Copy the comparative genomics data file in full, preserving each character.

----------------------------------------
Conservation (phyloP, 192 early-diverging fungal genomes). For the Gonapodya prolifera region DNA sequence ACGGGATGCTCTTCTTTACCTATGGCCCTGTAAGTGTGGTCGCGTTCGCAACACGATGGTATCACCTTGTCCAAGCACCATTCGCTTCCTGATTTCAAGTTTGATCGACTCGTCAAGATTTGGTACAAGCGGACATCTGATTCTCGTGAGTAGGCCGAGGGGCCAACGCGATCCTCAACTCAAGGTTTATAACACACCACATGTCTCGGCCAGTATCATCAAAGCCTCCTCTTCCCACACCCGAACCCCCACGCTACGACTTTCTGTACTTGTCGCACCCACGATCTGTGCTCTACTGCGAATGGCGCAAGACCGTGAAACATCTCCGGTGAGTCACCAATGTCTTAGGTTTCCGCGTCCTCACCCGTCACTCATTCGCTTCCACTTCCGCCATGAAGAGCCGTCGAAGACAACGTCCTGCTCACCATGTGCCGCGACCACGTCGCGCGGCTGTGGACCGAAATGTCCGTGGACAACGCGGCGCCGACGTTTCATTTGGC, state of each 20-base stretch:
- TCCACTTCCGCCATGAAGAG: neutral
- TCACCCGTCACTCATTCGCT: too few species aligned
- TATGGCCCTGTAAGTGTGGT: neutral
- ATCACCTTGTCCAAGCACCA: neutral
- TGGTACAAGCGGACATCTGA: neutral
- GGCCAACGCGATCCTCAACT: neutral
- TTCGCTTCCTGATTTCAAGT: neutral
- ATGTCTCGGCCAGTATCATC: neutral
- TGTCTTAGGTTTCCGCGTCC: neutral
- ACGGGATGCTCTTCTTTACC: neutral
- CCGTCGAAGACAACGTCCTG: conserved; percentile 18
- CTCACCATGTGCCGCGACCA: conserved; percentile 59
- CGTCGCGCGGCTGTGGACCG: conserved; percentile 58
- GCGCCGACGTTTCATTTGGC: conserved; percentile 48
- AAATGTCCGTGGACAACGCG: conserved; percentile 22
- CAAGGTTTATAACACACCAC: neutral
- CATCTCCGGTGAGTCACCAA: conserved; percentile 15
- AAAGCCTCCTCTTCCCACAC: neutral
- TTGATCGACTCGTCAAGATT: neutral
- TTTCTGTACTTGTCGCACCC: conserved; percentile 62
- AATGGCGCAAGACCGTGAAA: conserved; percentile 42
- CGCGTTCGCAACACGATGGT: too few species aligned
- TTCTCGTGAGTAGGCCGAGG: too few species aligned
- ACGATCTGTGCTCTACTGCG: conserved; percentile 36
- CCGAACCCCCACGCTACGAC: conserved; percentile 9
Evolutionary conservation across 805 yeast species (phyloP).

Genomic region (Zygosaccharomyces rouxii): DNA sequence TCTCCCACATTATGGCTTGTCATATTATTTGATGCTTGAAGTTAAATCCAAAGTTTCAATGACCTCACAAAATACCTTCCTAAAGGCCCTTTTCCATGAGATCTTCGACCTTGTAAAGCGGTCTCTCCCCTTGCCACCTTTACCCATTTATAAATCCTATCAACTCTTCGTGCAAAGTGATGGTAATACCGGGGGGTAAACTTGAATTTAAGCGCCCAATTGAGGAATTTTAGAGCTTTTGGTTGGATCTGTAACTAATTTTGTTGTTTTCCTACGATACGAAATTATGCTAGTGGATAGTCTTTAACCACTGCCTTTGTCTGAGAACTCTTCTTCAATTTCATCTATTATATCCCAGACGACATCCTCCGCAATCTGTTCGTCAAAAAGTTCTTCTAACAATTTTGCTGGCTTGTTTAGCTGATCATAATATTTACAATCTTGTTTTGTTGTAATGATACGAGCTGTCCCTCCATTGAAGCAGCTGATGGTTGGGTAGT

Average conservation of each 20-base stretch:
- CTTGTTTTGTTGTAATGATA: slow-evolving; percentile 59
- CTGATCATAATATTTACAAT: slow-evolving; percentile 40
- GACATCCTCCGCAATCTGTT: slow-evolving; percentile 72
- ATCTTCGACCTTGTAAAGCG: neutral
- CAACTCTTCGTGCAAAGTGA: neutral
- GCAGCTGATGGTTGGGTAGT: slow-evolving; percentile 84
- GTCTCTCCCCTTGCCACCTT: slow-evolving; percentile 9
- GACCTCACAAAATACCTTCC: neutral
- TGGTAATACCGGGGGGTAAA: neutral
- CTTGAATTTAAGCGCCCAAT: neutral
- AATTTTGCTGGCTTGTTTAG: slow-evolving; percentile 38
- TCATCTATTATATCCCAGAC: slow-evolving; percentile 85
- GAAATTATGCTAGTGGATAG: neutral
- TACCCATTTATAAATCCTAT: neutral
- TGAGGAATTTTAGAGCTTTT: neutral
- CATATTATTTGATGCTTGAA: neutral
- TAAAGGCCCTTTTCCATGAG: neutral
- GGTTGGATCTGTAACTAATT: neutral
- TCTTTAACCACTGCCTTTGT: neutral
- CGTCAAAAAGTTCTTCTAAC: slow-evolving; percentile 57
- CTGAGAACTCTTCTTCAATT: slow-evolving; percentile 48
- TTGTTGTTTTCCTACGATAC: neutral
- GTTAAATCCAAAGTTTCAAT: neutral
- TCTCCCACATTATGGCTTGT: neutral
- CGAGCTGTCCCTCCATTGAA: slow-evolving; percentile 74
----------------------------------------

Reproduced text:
Conservation (phyloP, 192 early-diverging fungal genomes). For the Gonapodya prolifera region DNA sequence ACGGGATGCTCTTCTTTACCTATGGCCCTGTAAGTGTGGTCGCGTTCGCAACACGATGGTATCACCTTGTCCAAGCACCATTCGCTTCCTGATTTCAAGTTTGATCGACTCGTCAAGATTTGGTACAAGCGGACATCTGATTCTCGTGAGTAGGCCGAGGGGCCAACGCGATCCTCAACTCAAGGTTTATAACACACCACATGTCTCGGCCAGTATCATCAAAGCCTCCTCTTCCCACACCCGAACCCCCACGCTACGACTTTCTGTACTTGTCGCACCCACGATCTGTGCTCTACTGCGAATGGCGCAAGACCGTGAAACATCTCCGGTGAGTCACCAATGTCTTAGGTTTCCGCGTCCTCACCCGTCACTCATTCGCTTCCACTTCCGCCATGAAGAGCCGTCGAAGACAACGTCCTGCTCACCATGTGCCGCGACCACGTCGCGCGGCTGTGGACCGAAATGTCCGTGGACAACGCGGCGCCGACGTTTCATTTGGC, state of each 20-base stretch:
- TCCACTTCCGCCATGAAGAG: neutral
- TCACCCGTCACTCATTCGCT: too few species aligned
- TATGGCCCTGTAAGTGTGGT: neutral
- ATCACCTTGTCCAAGCACCA: neutral
- TGGTACAAGCGGACATCTGA: neutral
- GGCCAACGCGATCCTCAACT: neutral
- TTCGCTTCCTGATTTCAAGT: neutral
- ATGTCTCGGCCAGTATCATC: neutral
- TGTCTTAGGTTTCCGCGTCC: neutral
- ACGGGATGCTCTTCTTTACC: neutral
- CCGTCGAAGACAACGTCCTG: conserved; percentile 18
- CTCACCATGTGCCGCGACCA: conserved; percentile 59
- CGTCGCGCGGCTGTGGACCG: conserved; percentile 58
- GCGCCGACGTTTCATTTGGC: conserved; percentile 48
- AAATGTCCGTGGACAACGCG: conserved; percentile 22
- CAAGGTTTATAACACACCAC: neutral
- CATCTCCGGTGAGTCACCAA: conserved; percentile 15
- AAAGCCTCCTCTTCCCACAC: neutral
- TTGATCGACTCGTCAAGATT: neutral
- TTTCTGTACTTGTCGCACCC: conserved; percentile 62
- AATGGCGCAAGACCGTGAAA: conserved; percentile 42
- CGCGTTCGCAACACGATGGT: too few species aligned
- TTCTCGTGAGTAGGCCGAGG: too few species aligned
- ACGATCTGTGCTCTACTGCG: conserved; percentile 36
- CCGAACCCCCACGCTACGAC: conserved; percentile 9
Evolutionary conservation across 805 yeast species (phyloP).

Genomic region (Zygosaccharomyces rouxii): DNA sequence TCTCCCACATTATGGCTTGTCATATTATTTGATGCTTGAAGTTAAATCCAAAGTTTCAATGACCTCACAAAATACCTTCCTAAAGGCCCTTTTCCATGAGATCTTCGACCTTGTAAAGCGGTCTCTCCCCTTGCCACCTTTACCCATTTATAAATCCTATCAACTCTTCGTGCAAAGTGATGGTAATACCGGGGGGTAAACTTGAATTTAAGCGCCCAATTGAGGAATTTTAGAGCTTTTGGTTGGATCTGTAACTAATTTTGTTGTTTTCCTACGATACGAAATTATGCTAGTGGATAGTCTTTAACCACTGCCTTTGTCTGAGAACTCTTCTTCAATTTCATCTATTATATCCCAGACGACATCCTCCGCAATCTGTTCGTCAAAAAGTTCTTCTAACAATTTTGCTGGCTTGTTTAGCTGATCATAATATTTACAATCTTGTTTTGTTGTAATGATACGAGCTGTCCCTCCATTGAAGCAGCTGATGGTTGGGTAGT

Average conservation of each 20-base stretch:
- CTTGTTTTGTTGTAATGATA: slow-evolving; percentile 59
- CTGATCATAATATTTACAAT: slow-evolving; percentile 40
- GACATCCTCCGCAATCTGTT: slow-evolving; percentile 72
- ATCTTCGACCTTGTAAAGCG: neutral
- CAACTCTTCGTGCAAAGTGA: neutral
- GCAGCTGATGGTTGGGTAGT: slow-evolving; percentile 84
- GTCTCTCCCCTTGCCACCTT: slow-evolving; percentile 9
- GACCTCACAAAATACCTTCC: neutral
- TGGTAATACCGGGGGGTAAA: neutral
- CTTGAATTTAAGCGCCCAAT: neutral
- AATTTTGCTGGCTTGTTTAG: slow-evolving; percentile 38
- TCATCTATTATATCCCAGAC: slow-evolving; percentile 85
- GAAATTATGCTAGTGGATAG: neutral
- TACCCATTTATAAATCCTAT: neutral
- TGAGGAATTTTAGAGCTTTT: neutral
- CATATTATTTGATGCTTGAA: neutral
- TAAAGGCCCTTTTCCATGAG: neutral
- GGTTGGATCTGTAACTAATT: neutral
- TCTTTAACCACTGCCTTTGT: neutral
- CGTCAAAAAGTTCTTCTAAC: slow-evolving; percentile 57
- CTGAGAACTCTTCTTCAATT: slow-evolving; percentile 48
- TTGTTGTTTTCCTACGATAC: neutral
- GTTAAATCCAAAGTTTCAAT: neutral
- TCTCCCACATTATGGCTTGT: neutral
- CGAGCTGTCCCTCCATTGAA: slow-evolving; percentile 74